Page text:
Friday, December 9, 2011

review: Bright Young Thing by Anna Godbersen

pub date: October 12, 2010
publisher: HarperCollins
pages: 389
appeals: speakeasies, historical, flappers, romance, friendship
content: Cordelia sleeps with a few boys, but nothing is described. Some violence.

I picked this book up at a librarian conference I attended last year and meant to read it since then, but it was a promise to review this book for a coworker that finally got me to pick it up. And to keep picking it up, each time I put it down. Every time I put the book down, I didn't want to pick it back up. It took me almost two weeks to get through the almost 400 pages, and it felt like so much longer. The story didn't compel me to keep reading.

In short, it's about three girls who are more worried about their clothes and cars then they are about morals. And the adults in the book aren't much better.

I was giving a quick synopsis of the book to a friend and as I was talking I realized not much did happen, actually. Especially Astrid's part of the story. What actually did she do besides go back and forth between Charlie and her mother? Nothing. In response to my summarizing, my friend said, "Are you sure it isn't called 'Dumb Young Things?'" I thought that was pretty funny. Harsh, I know, but it just wasn't all that appealing for me.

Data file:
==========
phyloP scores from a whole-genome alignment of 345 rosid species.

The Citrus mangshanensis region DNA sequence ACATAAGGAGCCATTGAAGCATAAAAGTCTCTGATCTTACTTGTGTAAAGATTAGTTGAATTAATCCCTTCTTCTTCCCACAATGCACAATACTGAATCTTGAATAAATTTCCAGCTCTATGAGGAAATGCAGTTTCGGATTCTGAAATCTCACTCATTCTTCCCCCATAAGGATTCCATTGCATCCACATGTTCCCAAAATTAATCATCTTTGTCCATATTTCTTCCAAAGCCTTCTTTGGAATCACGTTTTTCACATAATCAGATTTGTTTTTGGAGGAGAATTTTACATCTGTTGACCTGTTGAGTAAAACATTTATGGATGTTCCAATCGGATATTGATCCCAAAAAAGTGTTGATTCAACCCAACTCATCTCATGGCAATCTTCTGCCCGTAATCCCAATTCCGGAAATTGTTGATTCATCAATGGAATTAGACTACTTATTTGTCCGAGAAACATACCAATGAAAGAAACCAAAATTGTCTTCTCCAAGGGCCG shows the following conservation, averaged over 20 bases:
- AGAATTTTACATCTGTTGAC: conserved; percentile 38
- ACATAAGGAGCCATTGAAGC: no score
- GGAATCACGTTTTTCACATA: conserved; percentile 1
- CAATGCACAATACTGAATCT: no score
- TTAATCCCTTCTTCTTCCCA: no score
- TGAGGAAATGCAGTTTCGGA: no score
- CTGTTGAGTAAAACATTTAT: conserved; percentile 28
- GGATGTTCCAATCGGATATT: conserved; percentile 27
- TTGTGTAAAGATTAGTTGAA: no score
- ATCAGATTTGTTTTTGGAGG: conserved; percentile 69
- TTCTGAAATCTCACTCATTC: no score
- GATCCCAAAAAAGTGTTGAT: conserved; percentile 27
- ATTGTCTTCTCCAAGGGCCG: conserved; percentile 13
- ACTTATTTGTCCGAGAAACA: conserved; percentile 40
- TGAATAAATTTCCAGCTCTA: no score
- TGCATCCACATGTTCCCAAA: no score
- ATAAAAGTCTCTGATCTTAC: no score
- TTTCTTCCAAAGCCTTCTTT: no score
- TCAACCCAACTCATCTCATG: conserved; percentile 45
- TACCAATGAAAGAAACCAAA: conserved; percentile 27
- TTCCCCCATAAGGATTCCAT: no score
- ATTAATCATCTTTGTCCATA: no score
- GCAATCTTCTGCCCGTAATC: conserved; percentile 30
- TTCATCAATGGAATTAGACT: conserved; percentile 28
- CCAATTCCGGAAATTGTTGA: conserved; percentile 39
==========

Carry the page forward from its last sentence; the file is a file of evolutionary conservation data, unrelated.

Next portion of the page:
So overall, not my kind of book.

The year is 1929. New York is ruled by the Bright Young Things: flappers and socialites seeking thrills and chasing dreams in the anything-goes era of the Roaring Twenties.

Letty Larkspur and Cordelia Grey escaped their small Midwestern town for New York's glittering metropolis. All Letty wants is to see her name in lights, but she quickly discovers Manhattan is filled with pretty girls who will do anything to be a star…

Cordelia is searching for the father she's never known, a man as infamous for his wild parties as he is for his shadowy schemes. Overnight, she enters a world more thrilling and glamorous than she ever could have imagined—and more dangerous. It's a life anyone would kill for . . . and someone will.

The only person Cordelia can trust is Astrid Donal, a flapper who seems to have it all: money, looks, and the love of Cordelia's brother, Charlie. But Astrid's perfect veneer hides a score of family secrets.

Across the vast lawns of Long Island, in the illicit speakeasies of Manhattan, and on the blindingly lit stages of Broadway, the three girls' fortunes will rise and fall—together and apart. From the New York Times bestselling author of The Luxe comes an epic new series set in the dizzying last summer of the Jazz Age

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